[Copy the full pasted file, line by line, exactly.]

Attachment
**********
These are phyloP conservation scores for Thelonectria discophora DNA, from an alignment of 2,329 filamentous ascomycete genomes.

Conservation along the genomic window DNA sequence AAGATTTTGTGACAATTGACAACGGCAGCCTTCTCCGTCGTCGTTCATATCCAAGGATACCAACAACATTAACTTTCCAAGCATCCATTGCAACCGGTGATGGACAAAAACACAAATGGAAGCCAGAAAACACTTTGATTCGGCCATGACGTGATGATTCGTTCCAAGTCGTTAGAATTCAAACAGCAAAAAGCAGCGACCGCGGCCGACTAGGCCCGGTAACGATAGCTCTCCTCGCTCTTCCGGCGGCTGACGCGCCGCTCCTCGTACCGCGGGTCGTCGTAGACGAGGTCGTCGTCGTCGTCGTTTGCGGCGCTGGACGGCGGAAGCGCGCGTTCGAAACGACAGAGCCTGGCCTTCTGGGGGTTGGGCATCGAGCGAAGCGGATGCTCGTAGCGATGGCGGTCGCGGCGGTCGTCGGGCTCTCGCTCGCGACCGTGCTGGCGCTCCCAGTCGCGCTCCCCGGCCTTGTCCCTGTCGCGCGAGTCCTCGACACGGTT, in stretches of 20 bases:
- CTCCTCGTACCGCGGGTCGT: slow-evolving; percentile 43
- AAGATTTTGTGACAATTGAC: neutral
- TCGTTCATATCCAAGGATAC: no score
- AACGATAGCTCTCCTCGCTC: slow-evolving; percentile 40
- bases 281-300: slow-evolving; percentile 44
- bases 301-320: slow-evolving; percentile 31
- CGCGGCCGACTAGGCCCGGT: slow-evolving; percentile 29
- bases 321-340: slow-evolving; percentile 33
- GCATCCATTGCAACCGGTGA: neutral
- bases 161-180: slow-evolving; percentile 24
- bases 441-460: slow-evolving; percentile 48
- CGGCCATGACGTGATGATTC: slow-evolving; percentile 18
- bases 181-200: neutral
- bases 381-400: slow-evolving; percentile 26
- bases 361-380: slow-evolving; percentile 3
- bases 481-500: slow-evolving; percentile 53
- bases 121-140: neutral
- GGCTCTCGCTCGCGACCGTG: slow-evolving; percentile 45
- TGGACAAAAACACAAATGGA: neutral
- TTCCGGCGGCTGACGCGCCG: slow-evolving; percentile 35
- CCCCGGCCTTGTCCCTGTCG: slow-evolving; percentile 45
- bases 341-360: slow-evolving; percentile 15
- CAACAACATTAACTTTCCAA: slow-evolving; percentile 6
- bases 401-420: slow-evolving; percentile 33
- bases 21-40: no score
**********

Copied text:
These are phyloP conservation scores for Thelonectria discophora DNA, from an alignment of 2,329 filamentous ascomycete genomes.

Conservation along the genomic window DNA sequence AAGATTTTGTGACAATTGACAACGGCAGCCTTCTCCGTCGTCGTTCATATCCAAGGATACCAACAACATTAACTTTCCAAGCATCCATTGCAACCGGTGATGGACAAAAACACAAATGGAAGCCAGAAAACACTTTGATTCGGCCATGACGTGATGATTCGTTCCAAGTCGTTAGAATTCAAACAGCAAAAAGCAGCGACCGCGGCCGACTAGGCCCGGTAACGATAGCTCTCCTCGCTCTTCCGGCGGCTGACGCGCCGCTCCTCGTACCGCGGGTCGTCGTAGACGAGGTCGTCGTCGTCGTCGTTTGCGGCGCTGGACGGCGGAAGCGCGCGTTCGAAACGACAGAGCCTGGCCTTCTGGGGGTTGGGCATCGAGCGAAGCGGATGCTCGTAGCGATGGCGGTCGCGGCGGTCGTCGGGCTCTCGCTCGCGACCGTGCTGGCGCTCCCAGTCGCGCTCCCCGGCCTTGTCCCTGTCGCGCGAGTCCTCGACACGGTT, in stretches of 20 bases:
- CTCCTCGTACCGCGGGTCGT: slow-evolving; percentile 43
- AAGATTTTGTGACAATTGAC: neutral
- TCGTTCATATCCAAGGATAC: no score
- AACGATAGCTCTCCTCGCTC: slow-evolving; percentile 40
- bases 281-300: slow-evolving; percentile 44
- bases 301-320: slow-evolving; percentile 31
- CGCGGCCGACTAGGCCCGGT: slow-evolving; percentile 29
- bases 321-340: slow-evolving; percentile 33
- GCATCCATTGCAACCGGTGA: neutral
- bases 161-180: slow-evolving; percentile 24
- bases 441-460: slow-evolving; percentile 48
- CGGCCATGACGTGATGATTC: slow-evolving; percentile 18
- bases 181-200: neutral
- bases 381-400: slow-evolving; percentile 26
- bases 361-380: slow-evolving; percentile 3
- bases 481-500: slow-evolving; percentile 53
- bases 121-140: neutral
- GGCTCTCGCTCGCGACCGTG: slow-evolving; percentile 45
- TGGACAAAAACACAAATGGA: neutral
- TTCCGGCGGCTGACGCGCCG: slow-evolving; percentile 35
- CCCCGGCCTTGTCCCTGTCG: slow-evolving; percentile 45
- bases 341-360: slow-evolving; percentile 15
- CAACAACATTAACTTTCCAA: slow-evolving; percentile 6
- bases 401-420: slow-evolving; percentile 33
- bases 21-40: no score